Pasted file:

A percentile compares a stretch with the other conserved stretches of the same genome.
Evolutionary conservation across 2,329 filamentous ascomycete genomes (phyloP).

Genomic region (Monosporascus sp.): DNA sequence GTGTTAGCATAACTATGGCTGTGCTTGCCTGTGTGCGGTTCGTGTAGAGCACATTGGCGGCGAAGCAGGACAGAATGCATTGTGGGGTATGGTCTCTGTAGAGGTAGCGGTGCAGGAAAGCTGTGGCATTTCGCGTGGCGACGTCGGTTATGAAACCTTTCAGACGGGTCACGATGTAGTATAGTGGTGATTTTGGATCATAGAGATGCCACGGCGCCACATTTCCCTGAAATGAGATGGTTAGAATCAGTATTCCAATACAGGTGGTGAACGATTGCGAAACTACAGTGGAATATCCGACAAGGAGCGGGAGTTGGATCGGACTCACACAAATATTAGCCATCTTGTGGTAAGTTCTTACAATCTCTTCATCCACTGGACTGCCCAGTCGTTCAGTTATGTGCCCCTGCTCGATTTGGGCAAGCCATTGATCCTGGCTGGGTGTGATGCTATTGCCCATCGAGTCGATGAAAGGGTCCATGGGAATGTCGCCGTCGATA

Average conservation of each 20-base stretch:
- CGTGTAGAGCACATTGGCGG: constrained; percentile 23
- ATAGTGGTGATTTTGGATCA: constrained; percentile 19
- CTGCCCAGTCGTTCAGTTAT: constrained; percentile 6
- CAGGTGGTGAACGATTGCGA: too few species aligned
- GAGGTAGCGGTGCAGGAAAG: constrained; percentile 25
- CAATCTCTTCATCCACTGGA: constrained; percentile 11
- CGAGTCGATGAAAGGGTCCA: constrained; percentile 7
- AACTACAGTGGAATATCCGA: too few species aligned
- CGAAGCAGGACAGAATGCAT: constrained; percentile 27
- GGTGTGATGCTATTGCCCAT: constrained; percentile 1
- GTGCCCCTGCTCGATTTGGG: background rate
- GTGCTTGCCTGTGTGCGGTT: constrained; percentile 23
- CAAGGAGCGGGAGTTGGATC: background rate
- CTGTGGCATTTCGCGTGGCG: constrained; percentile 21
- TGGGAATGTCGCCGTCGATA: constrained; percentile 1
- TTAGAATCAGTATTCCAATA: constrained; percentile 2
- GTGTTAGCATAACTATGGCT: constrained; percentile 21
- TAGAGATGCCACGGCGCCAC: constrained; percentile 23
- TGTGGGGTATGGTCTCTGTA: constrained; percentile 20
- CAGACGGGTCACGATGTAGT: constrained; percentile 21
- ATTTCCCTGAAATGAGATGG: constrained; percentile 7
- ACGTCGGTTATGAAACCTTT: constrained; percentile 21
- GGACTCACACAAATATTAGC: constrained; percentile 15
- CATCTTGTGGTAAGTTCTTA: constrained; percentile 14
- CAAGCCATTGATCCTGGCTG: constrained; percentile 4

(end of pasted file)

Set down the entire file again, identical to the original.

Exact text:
A percentile compares a stretch with the other conserved stretches of the same genome.
Evolutionary conservation across 2,329 filamentous ascomycete genomes (phyloP).

Genomic region (Monosporascus sp.): DNA sequence GTGTTAGCATAACTATGGCTGTGCTTGCCTGTGTGCGGTTCGTGTAGAGCACATTGGCGGCGAAGCAGGACAGAATGCATTGTGGGGTATGGTCTCTGTAGAGGTAGCGGTGCAGGAAAGCTGTGGCATTTCGCGTGGCGACGTCGGTTATGAAACCTTTCAGACGGGTCACGATGTAGTATAGTGGTGATTTTGGATCATAGAGATGCCACGGCGCCACATTTCCCTGAAATGAGATGGTTAGAATCAGTATTCCAATACAGGTGGTGAACGATTGCGAAACTACAGTGGAATATCCGACAAGGAGCGGGAGTTGGATCGGACTCACACAAATATTAGCCATCTTGTGGTAAGTTCTTACAATCTCTTCATCCACTGGACTGCCCAGTCGTTCAGTTATGTGCCCCTGCTCGATTTGGGCAAGCCATTGATCCTGGCTGGGTGTGATGCTATTGCCCATCGAGTCGATGAAAGGGTCCATGGGAATGTCGCCGTCGATA

Average conservation of each 20-base stretch:
- CGTGTAGAGCACATTGGCGG: constrained; percentile 23
- ATAGTGGTGATTTTGGATCA: constrained; percentile 19
- CTGCCCAGTCGTTCAGTTAT: constrained; percentile 6
- CAGGTGGTGAACGATTGCGA: too few species aligned
- GAGGTAGCGGTGCAGGAAAG: constrained; percentile 25
- CAATCTCTTCATCCACTGGA: constrained; percentile 11
- CGAGTCGATGAAAGGGTCCA: constrained; percentile 7
- AACTACAGTGGAATATCCGA: too few species aligned
- CGAAGCAGGACAGAATGCAT: constrained; percentile 27
- GGTGTGATGCTATTGCCCAT: constrained; percentile 1
- GTGCCCCTGCTCGATTTGGG: background rate
- GTGCTTGCCTGTGTGCGGTT: constrained; percentile 23
- CAAGGAGCGGGAGTTGGATC: background rate
- CTGTGGCATTTCGCGTGGCG: constrained; percentile 21
- TGGGAATGTCGCCGTCGATA: constrained; percentile 1
- TTAGAATCAGTATTCCAATA: constrained; percentile 2
- GTGTTAGCATAACTATGGCT: constrained; percentile 21
- TAGAGATGCCACGGCGCCAC: constrained; percentile 23
- TGTGGGGTATGGTCTCTGTA: constrained; percentile 20
- CAGACGGGTCACGATGTAGT: constrained; percentile 21
- ATTTCCCTGAAATGAGATGG: constrained; percentile 7
- ACGTCGGTTATGAAACCTTT: constrained; percentile 21
- GGACTCACACAAATATTAGC: constrained; percentile 15
- CATCTTGTGGTAAGTTCTTA: constrained; percentile 14
- CAAGCCATTGATCCTGGCTG: constrained; percentile 4